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MTFWP Comment Period on Wolves. Act Now!

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We need your comments to Montana Fish, Wildlife, and Parks.

Ranchers’ concerns about the transmission of brucellosis by elk near Yellowstone National Park have prompted new proposals by Montana officials for “managing” elk populations in the Greater Yellowstone Area, with options including reducing numbers of both elk and wolves.

To seek wider support for a plan to manage this problem, the Montana Fish, Wildlife and Parks Commission established a “citizen working group” to develop “Elk Management Guidelines in Areas with Brucellosis.” The group presented its recommendations to the Commission earlier this month, and the document is open for public comment through December 20.

Among a few measures presented by the citizens’ working group is the recommendation to reduce in wolf and wolf pack numbers.  Ironically, in recent years some hunters have claimed that the elk population in Montana and Wyoming has declined as a direct result of wolf reintroduction programs. This latest report, however, suggests that elk numbers and density are too high in at least parts of Montana!

The citizens group’s recommendations—which won’t be acted upon by the Commission until after the public comment period is over on Dec. 20th – include:

1.  Changes in hunting seasons and regulations to reduce winter herd size and density for elk;

2.  Manipulation of habitat (including plantings to entice and hold elk in certain areas, rest and rotation of grazing areas, and development of water sources) to promote separation of elk and livestock during critical brucellosis risk periods;

3.  Expanded research and education;

4.  Containment of elk, including use of elk-proof fencing for high-risk areas, more intensive hazing of elk in high-risk areas, expanded use of wildlife management areas for purposes of spatial separation of elk and livestock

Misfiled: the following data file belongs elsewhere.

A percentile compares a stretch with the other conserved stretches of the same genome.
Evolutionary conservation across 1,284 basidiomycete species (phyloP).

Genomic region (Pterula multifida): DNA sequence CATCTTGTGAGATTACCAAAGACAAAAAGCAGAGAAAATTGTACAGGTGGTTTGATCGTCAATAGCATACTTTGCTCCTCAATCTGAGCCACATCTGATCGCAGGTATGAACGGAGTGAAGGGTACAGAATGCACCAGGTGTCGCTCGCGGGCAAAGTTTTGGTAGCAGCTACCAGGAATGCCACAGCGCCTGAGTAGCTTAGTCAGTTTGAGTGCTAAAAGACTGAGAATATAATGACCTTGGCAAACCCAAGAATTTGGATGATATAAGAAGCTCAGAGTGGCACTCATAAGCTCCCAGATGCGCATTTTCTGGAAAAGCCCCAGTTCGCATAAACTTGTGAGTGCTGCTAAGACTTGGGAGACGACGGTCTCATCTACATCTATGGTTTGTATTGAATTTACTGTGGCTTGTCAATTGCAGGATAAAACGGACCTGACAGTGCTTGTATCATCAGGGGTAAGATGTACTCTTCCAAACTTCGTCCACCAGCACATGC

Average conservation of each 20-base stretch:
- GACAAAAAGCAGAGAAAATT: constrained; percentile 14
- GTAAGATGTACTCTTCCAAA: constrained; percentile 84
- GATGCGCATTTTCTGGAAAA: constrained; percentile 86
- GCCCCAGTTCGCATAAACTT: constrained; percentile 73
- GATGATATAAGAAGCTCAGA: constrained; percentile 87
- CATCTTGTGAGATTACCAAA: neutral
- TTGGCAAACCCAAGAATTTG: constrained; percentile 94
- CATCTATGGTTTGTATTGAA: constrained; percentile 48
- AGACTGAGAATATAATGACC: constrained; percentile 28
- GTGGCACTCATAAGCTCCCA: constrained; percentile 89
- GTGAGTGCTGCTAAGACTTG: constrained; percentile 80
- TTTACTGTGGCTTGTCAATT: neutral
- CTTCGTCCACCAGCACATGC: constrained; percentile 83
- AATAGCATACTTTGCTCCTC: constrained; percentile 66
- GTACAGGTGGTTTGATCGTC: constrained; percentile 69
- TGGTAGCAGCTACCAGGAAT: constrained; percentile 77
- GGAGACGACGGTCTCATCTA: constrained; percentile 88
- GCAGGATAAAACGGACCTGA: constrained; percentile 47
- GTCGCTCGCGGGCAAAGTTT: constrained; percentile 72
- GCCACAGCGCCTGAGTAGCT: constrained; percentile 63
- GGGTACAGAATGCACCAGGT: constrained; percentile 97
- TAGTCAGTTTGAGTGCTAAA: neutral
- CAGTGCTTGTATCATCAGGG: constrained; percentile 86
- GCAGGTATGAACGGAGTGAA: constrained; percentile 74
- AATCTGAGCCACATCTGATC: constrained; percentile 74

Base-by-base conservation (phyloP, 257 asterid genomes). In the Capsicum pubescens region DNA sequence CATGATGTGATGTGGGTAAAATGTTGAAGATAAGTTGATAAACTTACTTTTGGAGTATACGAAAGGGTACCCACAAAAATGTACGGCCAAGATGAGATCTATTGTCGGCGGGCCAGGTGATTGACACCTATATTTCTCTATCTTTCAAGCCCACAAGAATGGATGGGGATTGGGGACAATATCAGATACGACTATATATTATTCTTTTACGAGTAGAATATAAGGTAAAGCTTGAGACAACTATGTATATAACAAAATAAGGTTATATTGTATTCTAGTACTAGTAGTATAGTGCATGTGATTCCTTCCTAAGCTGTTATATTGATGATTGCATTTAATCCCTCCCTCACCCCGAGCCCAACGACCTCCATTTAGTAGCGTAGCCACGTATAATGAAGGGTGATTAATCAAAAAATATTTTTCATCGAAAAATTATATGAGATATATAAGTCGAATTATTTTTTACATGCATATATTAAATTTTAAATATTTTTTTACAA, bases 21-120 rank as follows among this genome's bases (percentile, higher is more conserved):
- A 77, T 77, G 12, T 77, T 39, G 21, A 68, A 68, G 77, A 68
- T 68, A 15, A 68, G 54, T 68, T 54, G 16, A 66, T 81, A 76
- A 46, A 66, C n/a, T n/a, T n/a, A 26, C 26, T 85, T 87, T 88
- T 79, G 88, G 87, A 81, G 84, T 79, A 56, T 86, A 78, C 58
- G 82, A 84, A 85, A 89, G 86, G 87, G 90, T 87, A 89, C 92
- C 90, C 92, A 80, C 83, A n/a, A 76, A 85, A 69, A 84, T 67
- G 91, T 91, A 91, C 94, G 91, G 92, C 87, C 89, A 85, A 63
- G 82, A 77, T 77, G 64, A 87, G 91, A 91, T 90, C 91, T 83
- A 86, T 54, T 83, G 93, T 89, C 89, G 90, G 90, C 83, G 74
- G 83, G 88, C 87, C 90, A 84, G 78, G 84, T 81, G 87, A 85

5.  Reduction in wolf/pack numbers.

While Wolfwatcher may support the first four of the aforementioned citizens group’s recommendations, we are absolutely OPPOSED to the final measure which calls for a reduction in wolf populations.  The absence of predators may allow sick animals a longer period of time in which to transmit this disease, thus reducing the advantages of the “sanitation effect” wolves and other predators can have on prey species. [Wolves, Behavior Ecology, and Conservation, Feb. 2007, “Ecosystems Effect of Wolves,” Mech and Boitani, p.158]

In addition, determining whether wolves (through direct impacts via predation and/or indirect impacts through elk behavioral changes) caused changes in elk disease would require substantially more knowledge of the epidemiology of each disease.  Because only limited information is available about disease transmission dynamics and clinical manifestations in wild elk,  only plausible inferences are possible and causation cannot be determined. [Survey of Selected Pathogens and Blood Parameters of Northern Yellowstone Elk: Wolf Sanitation Effect Implications; Shannon M. Barber-Meyer, University of Minnesota; P.J. White, National Park Service; L. David Mech, US Geological Survey, 2007].

Similarly, it is possible that wolves may select elk with brucellosis infections, at least in chronic cases, because these cases may cause bursitis, synovitis, and arthritis resulting in lameness (Thorne, et. al., 1978; Herriges et. al, 1989).



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